Galetovic A., Sanhueza R. (2008).
Additionality and Collateral Substitution with Government-Financed Guarantee Funds. World Bank.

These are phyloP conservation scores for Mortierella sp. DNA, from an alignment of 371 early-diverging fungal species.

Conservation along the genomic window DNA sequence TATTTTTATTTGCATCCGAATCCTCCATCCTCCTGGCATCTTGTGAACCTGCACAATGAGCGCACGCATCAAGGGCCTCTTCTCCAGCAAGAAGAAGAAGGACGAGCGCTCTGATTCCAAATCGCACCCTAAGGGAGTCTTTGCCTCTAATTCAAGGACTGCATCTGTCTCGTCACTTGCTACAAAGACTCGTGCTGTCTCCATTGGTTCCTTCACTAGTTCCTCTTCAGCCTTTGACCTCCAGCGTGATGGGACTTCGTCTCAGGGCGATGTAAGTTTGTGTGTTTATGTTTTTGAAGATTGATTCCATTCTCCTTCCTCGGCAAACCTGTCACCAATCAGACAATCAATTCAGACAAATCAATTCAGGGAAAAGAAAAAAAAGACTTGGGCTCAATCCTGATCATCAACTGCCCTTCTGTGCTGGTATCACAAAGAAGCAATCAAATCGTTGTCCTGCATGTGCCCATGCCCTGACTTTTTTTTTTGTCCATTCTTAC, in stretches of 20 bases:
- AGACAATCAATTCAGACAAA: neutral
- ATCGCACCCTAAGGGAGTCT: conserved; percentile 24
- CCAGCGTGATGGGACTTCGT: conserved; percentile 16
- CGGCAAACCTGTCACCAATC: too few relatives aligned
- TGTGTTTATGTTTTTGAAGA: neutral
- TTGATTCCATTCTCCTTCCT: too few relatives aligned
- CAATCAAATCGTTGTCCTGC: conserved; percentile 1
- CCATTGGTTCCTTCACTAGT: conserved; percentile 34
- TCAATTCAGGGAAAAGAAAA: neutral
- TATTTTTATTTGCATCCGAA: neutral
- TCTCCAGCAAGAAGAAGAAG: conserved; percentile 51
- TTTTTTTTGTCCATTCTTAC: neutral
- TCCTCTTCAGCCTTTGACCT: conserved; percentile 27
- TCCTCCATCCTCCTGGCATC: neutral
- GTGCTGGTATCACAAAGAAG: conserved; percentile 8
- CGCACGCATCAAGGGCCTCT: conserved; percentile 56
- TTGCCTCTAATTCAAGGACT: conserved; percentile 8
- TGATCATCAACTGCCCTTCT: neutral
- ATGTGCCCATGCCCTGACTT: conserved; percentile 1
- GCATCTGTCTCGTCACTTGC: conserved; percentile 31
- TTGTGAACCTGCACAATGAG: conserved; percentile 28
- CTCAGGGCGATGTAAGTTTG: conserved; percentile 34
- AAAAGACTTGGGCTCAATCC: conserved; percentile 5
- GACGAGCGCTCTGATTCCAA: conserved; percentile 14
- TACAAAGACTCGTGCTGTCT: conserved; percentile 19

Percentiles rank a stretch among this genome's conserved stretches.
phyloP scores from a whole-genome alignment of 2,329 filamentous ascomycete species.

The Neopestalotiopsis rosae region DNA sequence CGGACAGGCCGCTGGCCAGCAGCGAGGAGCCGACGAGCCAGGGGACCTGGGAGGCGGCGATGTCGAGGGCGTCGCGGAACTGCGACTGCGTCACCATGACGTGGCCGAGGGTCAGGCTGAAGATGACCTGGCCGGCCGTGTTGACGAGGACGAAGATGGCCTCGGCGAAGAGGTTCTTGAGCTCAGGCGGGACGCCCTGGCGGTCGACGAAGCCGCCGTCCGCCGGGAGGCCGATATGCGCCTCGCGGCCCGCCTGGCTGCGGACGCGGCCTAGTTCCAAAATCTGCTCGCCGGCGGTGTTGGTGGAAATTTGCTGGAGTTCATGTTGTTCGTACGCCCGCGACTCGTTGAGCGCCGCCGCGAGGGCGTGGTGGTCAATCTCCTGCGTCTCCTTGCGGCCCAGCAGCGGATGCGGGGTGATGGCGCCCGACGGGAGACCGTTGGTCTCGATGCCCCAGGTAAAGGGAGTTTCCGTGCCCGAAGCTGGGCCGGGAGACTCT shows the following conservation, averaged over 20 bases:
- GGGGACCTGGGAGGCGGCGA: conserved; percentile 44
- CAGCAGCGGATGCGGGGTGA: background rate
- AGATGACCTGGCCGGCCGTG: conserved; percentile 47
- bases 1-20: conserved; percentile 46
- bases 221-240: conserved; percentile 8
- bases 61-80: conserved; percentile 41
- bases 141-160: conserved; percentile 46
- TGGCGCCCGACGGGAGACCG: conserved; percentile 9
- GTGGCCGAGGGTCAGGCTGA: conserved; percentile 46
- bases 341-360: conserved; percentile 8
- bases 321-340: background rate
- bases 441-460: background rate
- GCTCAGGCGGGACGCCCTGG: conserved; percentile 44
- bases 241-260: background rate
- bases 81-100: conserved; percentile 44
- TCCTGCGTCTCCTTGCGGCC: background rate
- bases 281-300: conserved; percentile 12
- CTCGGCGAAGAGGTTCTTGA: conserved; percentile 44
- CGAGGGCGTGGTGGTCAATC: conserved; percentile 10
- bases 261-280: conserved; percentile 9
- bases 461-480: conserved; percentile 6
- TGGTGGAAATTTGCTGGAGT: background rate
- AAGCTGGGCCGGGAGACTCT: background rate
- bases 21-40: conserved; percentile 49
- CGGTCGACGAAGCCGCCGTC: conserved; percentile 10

We study banks collateral substitution behaviour in the presence of a government-financed guarantee program where banks have enough information to distinguish between good and bad borrowers, but a preexisting distortion caused by prudential regulation, excludes some good borrowers that otherwise banks would like to finance. We show that in order to avoid collateral substitution and increase additionality a government-financed guarantee program should consider large individual loan coverages but at the same time the amount of public gurantee allocated to each bank should be small. When the individual coverage rate is small, it is more profitable for a bank to use the public guarantee to fully collateralize borrowers with enough illiquid wealth who would receive credit without a public guarantee, and extract the additional surplus with a higher interest rate. By contrast, when the individual coverage rate is large the cost of prudential regulation becomes irrelevant for all borrowers and the bank only compares how much surplus it can extract from a borrower. Finally, we also show that the total amount guaranteed by the public fund for a particular bank should be limited because once all formerly redlined good borrowers obtain credit further additions only lead to collateral substitution.